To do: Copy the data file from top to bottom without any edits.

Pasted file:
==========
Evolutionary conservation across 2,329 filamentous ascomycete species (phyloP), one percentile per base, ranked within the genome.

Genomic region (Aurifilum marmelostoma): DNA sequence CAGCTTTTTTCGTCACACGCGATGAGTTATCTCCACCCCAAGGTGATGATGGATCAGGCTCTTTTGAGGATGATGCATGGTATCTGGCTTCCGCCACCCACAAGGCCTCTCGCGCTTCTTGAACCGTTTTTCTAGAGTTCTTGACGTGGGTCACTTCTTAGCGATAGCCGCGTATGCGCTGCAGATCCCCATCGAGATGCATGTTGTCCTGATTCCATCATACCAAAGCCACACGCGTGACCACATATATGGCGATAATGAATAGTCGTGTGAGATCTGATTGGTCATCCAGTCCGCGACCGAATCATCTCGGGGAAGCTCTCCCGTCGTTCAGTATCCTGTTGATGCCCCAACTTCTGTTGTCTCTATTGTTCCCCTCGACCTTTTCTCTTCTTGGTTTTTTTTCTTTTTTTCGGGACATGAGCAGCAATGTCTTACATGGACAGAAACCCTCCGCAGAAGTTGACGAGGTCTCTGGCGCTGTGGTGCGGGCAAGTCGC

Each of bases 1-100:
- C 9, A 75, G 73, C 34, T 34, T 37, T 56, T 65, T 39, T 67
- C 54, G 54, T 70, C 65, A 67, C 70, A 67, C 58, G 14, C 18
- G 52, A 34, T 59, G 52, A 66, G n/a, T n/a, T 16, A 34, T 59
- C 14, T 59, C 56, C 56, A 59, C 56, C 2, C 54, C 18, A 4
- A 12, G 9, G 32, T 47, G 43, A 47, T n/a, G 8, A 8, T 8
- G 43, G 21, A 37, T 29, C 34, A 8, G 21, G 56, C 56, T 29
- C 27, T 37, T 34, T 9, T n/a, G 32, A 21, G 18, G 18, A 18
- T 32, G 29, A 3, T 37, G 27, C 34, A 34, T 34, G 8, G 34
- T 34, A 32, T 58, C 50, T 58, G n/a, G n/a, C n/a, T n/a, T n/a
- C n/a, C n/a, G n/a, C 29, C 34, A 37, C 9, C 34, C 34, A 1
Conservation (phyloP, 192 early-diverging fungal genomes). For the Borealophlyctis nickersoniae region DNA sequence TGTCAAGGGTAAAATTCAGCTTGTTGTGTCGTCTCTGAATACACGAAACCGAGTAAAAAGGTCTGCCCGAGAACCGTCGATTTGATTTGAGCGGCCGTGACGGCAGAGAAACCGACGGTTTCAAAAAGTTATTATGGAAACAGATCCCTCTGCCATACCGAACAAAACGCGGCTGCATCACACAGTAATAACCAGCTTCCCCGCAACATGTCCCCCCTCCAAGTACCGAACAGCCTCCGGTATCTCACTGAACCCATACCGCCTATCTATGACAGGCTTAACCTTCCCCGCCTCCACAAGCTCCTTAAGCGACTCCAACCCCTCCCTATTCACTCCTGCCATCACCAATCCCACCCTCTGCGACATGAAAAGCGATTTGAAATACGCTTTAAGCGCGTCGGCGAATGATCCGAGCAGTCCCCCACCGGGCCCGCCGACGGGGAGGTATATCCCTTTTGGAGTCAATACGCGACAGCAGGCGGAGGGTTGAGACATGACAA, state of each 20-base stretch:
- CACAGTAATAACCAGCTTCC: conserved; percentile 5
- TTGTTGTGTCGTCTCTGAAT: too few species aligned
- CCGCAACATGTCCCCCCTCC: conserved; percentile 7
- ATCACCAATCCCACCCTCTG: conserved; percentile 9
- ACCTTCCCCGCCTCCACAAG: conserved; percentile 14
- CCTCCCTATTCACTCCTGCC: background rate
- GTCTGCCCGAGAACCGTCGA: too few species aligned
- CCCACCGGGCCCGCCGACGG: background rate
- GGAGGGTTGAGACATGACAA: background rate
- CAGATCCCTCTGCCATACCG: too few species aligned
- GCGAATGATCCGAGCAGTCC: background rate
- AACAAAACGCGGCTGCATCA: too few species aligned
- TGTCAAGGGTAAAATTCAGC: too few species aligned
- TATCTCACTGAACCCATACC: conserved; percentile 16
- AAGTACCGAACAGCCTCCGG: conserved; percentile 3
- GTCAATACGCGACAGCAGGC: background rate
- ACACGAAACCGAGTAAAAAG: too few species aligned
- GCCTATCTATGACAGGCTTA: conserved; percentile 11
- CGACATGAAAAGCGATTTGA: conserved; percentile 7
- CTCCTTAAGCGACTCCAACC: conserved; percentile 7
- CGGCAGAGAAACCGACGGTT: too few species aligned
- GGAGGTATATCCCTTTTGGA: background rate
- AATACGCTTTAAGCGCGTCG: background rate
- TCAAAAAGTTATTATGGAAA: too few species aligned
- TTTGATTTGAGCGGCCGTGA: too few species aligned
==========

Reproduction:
Evolutionary conservation across 2,329 filamentous ascomycete species (phyloP), one percentile per base, ranked within the genome.

Genomic region (Aurifilum marmelostoma): DNA sequence CAGCTTTTTTCGTCACACGCGATGAGTTATCTCCACCCCAAGGTGATGATGGATCAGGCTCTTTTGAGGATGATGCATGGTATCTGGCTTCCGCCACCCACAAGGCCTCTCGCGCTTCTTGAACCGTTTTTCTAGAGTTCTTGACGTGGGTCACTTCTTAGCGATAGCCGCGTATGCGCTGCAGATCCCCATCGAGATGCATGTTGTCCTGATTCCATCATACCAAAGCCACACGCGTGACCACATATATGGCGATAATGAATAGTCGTGTGAGATCTGATTGGTCATCCAGTCCGCGACCGAATCATCTCGGGGAAGCTCTCCCGTCGTTCAGTATCCTGTTGATGCCCCAACTTCTGTTGTCTCTATTGTTCCCCTCGACCTTTTCTCTTCTTGGTTTTTTTTCTTTTTTTCGGGACATGAGCAGCAATGTCTTACATGGACAGAAACCCTCCGCAGAAGTTGACGAGGTCTCTGGCGCTGTGGTGCGGGCAAGTCGC

Each of bases 1-100:
- C 9, A 75, G 73, C 34, T 34, T 37, T 56, T 65, T 39, T 67
- C 54, G 54, T 70, C 65, A 67, C 70, A 67, C 58, G 14, C 18
- G 52, A 34, T 59, G 52, A 66, G n/a, T n/a, T 16, A 34, T 59
- C 14, T 59, C 56, C 56, A 59, C 56, C 2, C 54, C 18, A 4
- A 12, G 9, G 32, T 47, G 43, A 47, T n/a, G 8, A 8, T 8
- G 43, G 21, A 37, T 29, C 34, A 8, G 21, G 56, C 56, T 29
- C 27, T 37, T 34, T 9, T n/a, G 32, A 21, G 18, G 18, A 18
- T 32, G 29, A 3, T 37, G 27, C 34, A 34, T 34, G 8, G 34
- T 34, A 32, T 58, C 50, T 58, G n/a, G n/a, C n/a, T n/a, T n/a
- C n/a, C n/a, G n/a, C 29, C 34, A 37, C 9, C 34, C 34, A 1
Conservation (phyloP, 192 early-diverging fungal genomes). For the Borealophlyctis nickersoniae region DNA sequence TGTCAAGGGTAAAATTCAGCTTGTTGTGTCGTCTCTGAATACACGAAACCGAGTAAAAAGGTCTGCCCGAGAACCGTCGATTTGATTTGAGCGGCCGTGACGGCAGAGAAACCGACGGTTTCAAAAAGTTATTATGGAAACAGATCCCTCTGCCATACCGAACAAAACGCGGCTGCATCACACAGTAATAACCAGCTTCCCCGCAACATGTCCCCCCTCCAAGTACCGAACAGCCTCCGGTATCTCACTGAACCCATACCGCCTATCTATGACAGGCTTAACCTTCCCCGCCTCCACAAGCTCCTTAAGCGACTCCAACCCCTCCCTATTCACTCCTGCCATCACCAATCCCACCCTCTGCGACATGAAAAGCGATTTGAAATACGCTTTAAGCGCGTCGGCGAATGATCCGAGCAGTCCCCCACCGGGCCCGCCGACGGGGAGGTATATCCCTTTTGGAGTCAATACGCGACAGCAGGCGGAGGGTTGAGACATGACAA, state of each 20-base stretch:
- CACAGTAATAACCAGCTTCC: conserved; percentile 5
- TTGTTGTGTCGTCTCTGAAT: too few species aligned
- CCGCAACATGTCCCCCCTCC: conserved; percentile 7
- ATCACCAATCCCACCCTCTG: conserved; percentile 9
- ACCTTCCCCGCCTCCACAAG: conserved; percentile 14
- CCTCCCTATTCACTCCTGCC: background rate
- GTCTGCCCGAGAACCGTCGA: too few species aligned
- CCCACCGGGCCCGCCGACGG: background rate
- GGAGGGTTGAGACATGACAA: background rate
- CAGATCCCTCTGCCATACCG: too few species aligned
- GCGAATGATCCGAGCAGTCC: background rate
- AACAAAACGCGGCTGCATCA: too few species aligned
- TGTCAAGGGTAAAATTCAGC: too few species aligned
- TATCTCACTGAACCCATACC: conserved; percentile 16
- AAGTACCGAACAGCCTCCGG: conserved; percentile 3
- GTCAATACGCGACAGCAGGC: background rate
- ACACGAAACCGAGTAAAAAG: too few species aligned
- GCCTATCTATGACAGGCTTA: conserved; percentile 11
- CGACATGAAAAGCGATTTGA: conserved; percentile 7
- CTCCTTAAGCGACTCCAACC: conserved; percentile 7
- CGGCAGAGAAACCGACGGTT: too few species aligned
- GGAGGTATATCCCTTTTGGA: background rate
- AATACGCTTTAAGCGCGTCG: background rate
- TCAAAAAGTTATTATGGAAA: too few species aligned
- TTTGATTTGAGCGGCCGTGA: too few species aligned